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Fear in Hospitals As Duration of Medical Interns Nears End

Asked about what happens after September, Dr. Diana Atwiine, the Permanent Secretary in the Ministry of Health told URN last week that whether they will have medical interns or not after September it’s for the Ministry of Education to decide since they are in charge of training.

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As the training duration for 1155 medical interns currently deployed in 35 hospitals across the country is fast approaching there are fears of a likely vacuum since finalists who are supposed to replace them are still trapped by the lock down.

Dr. Herbert Luswata, the Chairperson of the Federation of Uganda Medical Interns, says while they have contacted the Ministry of health and hospital directors about their fate, they haven’t received any feedback.

Another intern who spoke to URN on condition of anonymity for fear of being reprimanded says they were issued new time tables last week indicating an extended internship duration going beyond the one year that they are supposed to train for. 

He said the new time tables show they will remain in the wards until the end of October yet they were supposed to be out by September. As their fate officially remains unknown, reports from the 35 hospitals national and regional referral hospitals were interns are deployed show that they conduct over 60% of the work with their supervisors coming in once in a while to offer guidance.

For instance Mulago National Referral Hospital alone has 166 interns. 27 are working in the pediatrics department and 20 in surgery.  The sister Kiruddu hospital has 49 graduate interns whereas Kawempe has 45 interns deployed in the emergency department, post natal care and the labor suite, often working 24 hours.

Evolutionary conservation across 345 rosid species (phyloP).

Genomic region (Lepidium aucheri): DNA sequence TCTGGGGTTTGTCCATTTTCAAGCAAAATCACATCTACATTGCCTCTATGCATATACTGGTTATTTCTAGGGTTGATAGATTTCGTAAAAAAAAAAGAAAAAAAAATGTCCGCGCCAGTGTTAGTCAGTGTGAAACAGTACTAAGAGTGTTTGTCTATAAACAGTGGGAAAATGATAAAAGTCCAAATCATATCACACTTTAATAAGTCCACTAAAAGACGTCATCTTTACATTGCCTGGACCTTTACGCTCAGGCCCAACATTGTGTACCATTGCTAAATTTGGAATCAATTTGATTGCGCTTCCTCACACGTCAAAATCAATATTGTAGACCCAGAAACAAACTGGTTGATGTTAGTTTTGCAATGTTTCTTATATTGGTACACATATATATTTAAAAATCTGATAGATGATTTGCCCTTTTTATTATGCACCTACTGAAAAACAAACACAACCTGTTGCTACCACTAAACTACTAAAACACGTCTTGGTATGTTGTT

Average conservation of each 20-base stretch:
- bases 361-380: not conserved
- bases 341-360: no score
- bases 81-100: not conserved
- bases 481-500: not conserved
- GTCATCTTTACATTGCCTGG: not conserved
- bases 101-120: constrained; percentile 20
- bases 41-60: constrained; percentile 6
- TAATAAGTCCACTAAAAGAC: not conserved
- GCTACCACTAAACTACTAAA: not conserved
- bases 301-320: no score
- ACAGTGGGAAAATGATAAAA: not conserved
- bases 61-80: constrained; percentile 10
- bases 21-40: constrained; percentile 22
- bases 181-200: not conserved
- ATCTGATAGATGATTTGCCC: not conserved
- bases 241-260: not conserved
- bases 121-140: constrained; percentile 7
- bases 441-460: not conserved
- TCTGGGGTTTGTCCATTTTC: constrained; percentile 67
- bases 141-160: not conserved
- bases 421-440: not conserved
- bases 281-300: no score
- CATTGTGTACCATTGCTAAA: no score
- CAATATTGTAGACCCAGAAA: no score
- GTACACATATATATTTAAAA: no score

The other doctors are deployed in equally busy up country hospitals such as Jinja, Lira, Mbale and Fort Portal Regional Referral hospitals.  At Entebbe Grade B hospital that is currently handling the biggest bulk of COVID-19 patients, a total of 49 interns are deployed including doctors, nurses and pharmacists.

 

Asked about what happens after September, Dr.  Diana Atwiine, the Permanent Secretary in the Ministry of Health told URN last week that whether they will have medical interns or not after September it’s for the Ministry of Education to decide since they are in charge of training.

She said Ministry of Health is waiting to hear from their education counterparts. On his part, Dr. Richard Idro, the President of Uganda Medical Association told URN that they raised this issue with the Ministry of Health last Tuesday during a strategy meeting warning them that unless the finalists are released, there will be no interns in hospitals in three months’ time.

Early this month, President Museveni allowed finalists at all levels of education to return to school only to halt it a day later, saying cabinet had decided that they first hold on as numbers of COVID-19 infections were going up. Now, Luswata says if Ministry of Health is to extend their time in hospital, they will have to be retained as employees or issued with short term contracts until the vacuum is filled.

 

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Luswata says Atwiine’s claim of waiting to hear from the Education Ministry is invalid since graduate interns are deployed and paid by Ministry of Health.

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He says they have already written a proposal to the Ministry with conditions for likely extension.

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